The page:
11A: With an Agent: Your book comes out, and it’s in bookstores, it’s online, and it might even hit a bestseller list. You’re known in the book community, and you write more books.

11B: Your book comes out, it’s online, it might hit a bestseller list, but it’s less likely. You sell books to friends and family and hope it takes off. You’re known in the Indie communities, but not in widespread.

12A: With an Agent: You pitch another book to them and hope they like you. You hope your editor takes it. You hope that after the first 3 book deal that you get more deals. You hope to stay in the game. You hope for a lot of things because there’s still a lot of pressure.

12B: Without an Agent: You send your second book to your editor at your small publishing house. You hope they like it, you hope it’s a mild success. You hope it sells more than your last book. You hope for a lot of things, mostly because the pressure is still on, even more so because you’re the underdog and making it is a lot harder for you.

13: If nobody picked you up, if your agent dropped you, you go to Kindle or Createspace and self publish your book, and hope to be an overnight Indie Success. Of course this means you do the editing, formatting, cover design, marketing, advertising, and writing all by yourself. Tough road, but it can work!

And that my friends is basically it. Someone once made a flow chart. I loved it, but I can’t find it.

Anyway, if you’re an aspiring writer, this is your basic path to publishing.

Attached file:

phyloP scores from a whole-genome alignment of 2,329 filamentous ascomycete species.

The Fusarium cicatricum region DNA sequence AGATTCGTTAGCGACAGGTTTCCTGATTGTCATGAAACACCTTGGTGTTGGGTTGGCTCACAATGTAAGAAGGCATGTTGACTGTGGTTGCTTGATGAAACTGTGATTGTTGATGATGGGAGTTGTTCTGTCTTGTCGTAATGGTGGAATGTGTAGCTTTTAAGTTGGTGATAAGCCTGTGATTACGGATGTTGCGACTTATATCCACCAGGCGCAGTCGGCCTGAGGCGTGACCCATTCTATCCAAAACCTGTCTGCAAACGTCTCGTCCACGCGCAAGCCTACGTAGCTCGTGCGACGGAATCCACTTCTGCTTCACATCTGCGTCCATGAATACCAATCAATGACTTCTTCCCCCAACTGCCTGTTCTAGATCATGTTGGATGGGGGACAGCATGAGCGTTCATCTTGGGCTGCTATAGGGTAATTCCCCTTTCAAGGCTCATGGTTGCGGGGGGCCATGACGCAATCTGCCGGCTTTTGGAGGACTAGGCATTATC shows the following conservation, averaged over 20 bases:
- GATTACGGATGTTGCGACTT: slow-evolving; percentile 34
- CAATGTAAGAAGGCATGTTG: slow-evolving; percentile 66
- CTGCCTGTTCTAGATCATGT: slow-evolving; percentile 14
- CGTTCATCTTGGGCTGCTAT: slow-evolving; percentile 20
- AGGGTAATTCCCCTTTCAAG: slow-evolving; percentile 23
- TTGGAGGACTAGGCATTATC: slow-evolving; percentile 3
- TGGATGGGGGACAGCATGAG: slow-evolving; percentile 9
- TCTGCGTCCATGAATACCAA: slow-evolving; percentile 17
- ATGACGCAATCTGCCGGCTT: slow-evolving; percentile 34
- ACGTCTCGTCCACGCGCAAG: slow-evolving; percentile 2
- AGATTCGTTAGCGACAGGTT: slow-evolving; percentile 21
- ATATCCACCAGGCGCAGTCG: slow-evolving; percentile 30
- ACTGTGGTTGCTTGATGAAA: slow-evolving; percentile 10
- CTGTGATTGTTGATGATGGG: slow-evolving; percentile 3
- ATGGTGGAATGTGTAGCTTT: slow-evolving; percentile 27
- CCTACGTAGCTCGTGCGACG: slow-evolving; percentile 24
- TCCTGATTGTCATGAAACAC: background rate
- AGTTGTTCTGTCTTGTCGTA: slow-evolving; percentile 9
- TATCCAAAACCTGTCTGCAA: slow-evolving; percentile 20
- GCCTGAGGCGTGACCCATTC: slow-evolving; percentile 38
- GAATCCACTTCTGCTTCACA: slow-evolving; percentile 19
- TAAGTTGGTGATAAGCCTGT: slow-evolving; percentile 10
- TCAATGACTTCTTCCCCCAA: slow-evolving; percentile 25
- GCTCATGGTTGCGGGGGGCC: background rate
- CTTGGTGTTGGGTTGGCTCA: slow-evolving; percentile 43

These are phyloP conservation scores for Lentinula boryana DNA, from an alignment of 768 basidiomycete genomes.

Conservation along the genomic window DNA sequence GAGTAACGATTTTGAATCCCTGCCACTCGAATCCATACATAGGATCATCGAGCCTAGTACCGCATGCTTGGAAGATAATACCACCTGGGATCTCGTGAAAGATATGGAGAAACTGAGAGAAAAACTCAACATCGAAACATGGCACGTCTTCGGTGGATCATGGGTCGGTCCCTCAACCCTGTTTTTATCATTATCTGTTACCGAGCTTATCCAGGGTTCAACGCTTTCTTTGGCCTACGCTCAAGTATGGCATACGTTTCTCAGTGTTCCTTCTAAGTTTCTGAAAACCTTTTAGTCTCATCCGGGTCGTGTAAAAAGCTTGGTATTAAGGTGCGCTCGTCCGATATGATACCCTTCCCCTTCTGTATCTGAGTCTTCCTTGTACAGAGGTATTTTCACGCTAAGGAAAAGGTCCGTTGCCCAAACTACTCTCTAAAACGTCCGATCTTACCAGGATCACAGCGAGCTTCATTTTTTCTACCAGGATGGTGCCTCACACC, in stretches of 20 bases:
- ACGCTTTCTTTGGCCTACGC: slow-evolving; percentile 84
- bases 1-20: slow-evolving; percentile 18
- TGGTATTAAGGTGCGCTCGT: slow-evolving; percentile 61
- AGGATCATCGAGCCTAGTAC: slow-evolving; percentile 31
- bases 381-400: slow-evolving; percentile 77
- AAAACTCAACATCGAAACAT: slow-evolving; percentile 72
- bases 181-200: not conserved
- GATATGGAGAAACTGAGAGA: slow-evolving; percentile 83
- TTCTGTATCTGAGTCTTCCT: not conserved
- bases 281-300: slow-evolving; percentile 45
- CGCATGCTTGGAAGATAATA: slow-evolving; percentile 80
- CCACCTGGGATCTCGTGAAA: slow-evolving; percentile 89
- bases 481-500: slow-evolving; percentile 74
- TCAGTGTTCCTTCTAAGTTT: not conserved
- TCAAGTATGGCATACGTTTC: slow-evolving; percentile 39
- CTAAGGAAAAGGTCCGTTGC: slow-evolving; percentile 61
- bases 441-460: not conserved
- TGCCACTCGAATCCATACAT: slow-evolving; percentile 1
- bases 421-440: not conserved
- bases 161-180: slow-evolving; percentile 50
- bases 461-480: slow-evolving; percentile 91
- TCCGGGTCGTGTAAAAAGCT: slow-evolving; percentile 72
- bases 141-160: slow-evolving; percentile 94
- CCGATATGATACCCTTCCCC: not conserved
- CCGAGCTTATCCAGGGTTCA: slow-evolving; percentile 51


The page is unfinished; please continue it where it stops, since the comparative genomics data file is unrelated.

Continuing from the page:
I’m really proud of that 13 year old girl who wrote a book. I know she’ll be published one day, though I don’t know which road she’ll go down.


Comments ( 3 )

  • One Girl says:

    Thanks for the tips! I've often wondered how books get published! I didn't realise you still needed a publisher for e-books. Sounds a lot tougher than I would have thought!

  • Gail M Baugniet says:

    Your realistic 12-steps for getting published will encourage writers who are truly determined to become published authors and will probably discourage those who would "like to be" authors. I followed those steps and branched off into self-publishing but each writer must decide the best path for their set goals.

  • Chrystal Rose says:

    Looks like I did steps 1-7b and then straight to 13. Whatever path is chosen people need to realize that it takes a TON of work to become published whether you do it yourself or not. You can&#39;t just put the pen down and be done. You have to go over that book so many times you see it in your sleep.<br /><br />You have to demand the best work possible from yourself because it&#39;s your name.